triceps skinfold and weight measurements.c. triceps skinfold and mid-upper arm
circumference measurements.d. mid-upper arm circumference and weight
measurements.
ANS: CArm muscle area is determined based on the assumption that a cross-section of
the upper arm reflects two circles with the same center point, one within the other. The
outer circle is considered to be a layer of subcutaneous fat, and the inner circle is
considered to be the muscle. With knowledge of the overall MAC, the inner circle, the
AMA, can be estimated by subtracting the area between the two circles. This area is
related to the triceps skinfold.
REF: pp. 168, 169
6. Measurement of head circumference is useful as an indicator ofa. malnutrition in
children younger than 3 years of age.b. non-nutritional abnormalities in children younger
than 3 years of age.c. nutritional deficiencies in children older than 3 years of age.d.
non-nutritional abnormalities in adults.
ANS: BUp to the age of 3 years, head circumference is a measure of child growth and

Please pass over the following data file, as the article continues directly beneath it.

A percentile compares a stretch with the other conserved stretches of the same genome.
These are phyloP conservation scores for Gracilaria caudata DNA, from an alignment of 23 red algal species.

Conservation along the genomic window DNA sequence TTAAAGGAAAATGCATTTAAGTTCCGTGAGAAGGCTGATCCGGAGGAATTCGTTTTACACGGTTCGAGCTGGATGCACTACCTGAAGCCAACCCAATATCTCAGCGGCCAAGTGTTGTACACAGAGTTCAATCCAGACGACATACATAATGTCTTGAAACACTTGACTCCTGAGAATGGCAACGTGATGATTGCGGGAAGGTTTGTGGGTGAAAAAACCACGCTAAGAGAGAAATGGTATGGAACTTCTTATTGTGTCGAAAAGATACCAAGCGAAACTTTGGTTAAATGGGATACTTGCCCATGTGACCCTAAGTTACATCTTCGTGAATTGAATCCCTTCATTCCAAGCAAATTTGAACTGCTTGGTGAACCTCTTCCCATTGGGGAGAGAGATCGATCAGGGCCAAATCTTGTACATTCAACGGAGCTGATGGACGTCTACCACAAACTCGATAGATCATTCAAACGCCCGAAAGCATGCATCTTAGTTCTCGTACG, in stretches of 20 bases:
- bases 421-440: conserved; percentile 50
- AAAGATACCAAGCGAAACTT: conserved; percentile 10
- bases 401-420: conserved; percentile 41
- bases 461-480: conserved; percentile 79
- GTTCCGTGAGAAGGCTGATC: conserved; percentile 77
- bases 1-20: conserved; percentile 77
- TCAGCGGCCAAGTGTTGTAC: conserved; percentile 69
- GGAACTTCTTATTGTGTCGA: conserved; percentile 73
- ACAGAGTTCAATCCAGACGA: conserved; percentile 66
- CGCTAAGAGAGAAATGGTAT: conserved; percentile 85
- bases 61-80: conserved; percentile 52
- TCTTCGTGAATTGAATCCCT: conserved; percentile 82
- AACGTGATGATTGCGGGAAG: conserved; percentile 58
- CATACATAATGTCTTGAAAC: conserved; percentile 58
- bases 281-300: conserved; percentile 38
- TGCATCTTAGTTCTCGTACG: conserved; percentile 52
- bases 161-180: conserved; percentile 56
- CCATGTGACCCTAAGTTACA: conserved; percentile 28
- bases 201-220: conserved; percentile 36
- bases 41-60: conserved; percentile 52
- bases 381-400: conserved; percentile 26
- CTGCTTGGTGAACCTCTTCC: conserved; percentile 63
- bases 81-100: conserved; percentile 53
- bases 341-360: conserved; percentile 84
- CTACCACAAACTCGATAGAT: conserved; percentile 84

brain growth. Any abnormalities or changes in the growth of head circumference can be
monitored. However, these abnormalities are not necessarily specific to nutritional
status. Undernutrition must be very severe to affect this growth.
REF: p. 169
7. ________ reorient(s) hepatic synthesis of plasma proteins and increase the
breakdown of musclea. Hormonesb. Prealbuminc. Cytokinesd. Oxidants
ANS: CCytokines (interleukin-1, interleukin-6, tumor necrosis factor, and eicosanoids)
influence whole-body metabolism, body composition, and nutritional status. Cytokines
reorient hepatic synthesis of plasma proteins and increase the breakdown of muscle
protein to meet the demand for protein and energy during the inflammatory response.
REF: p. 164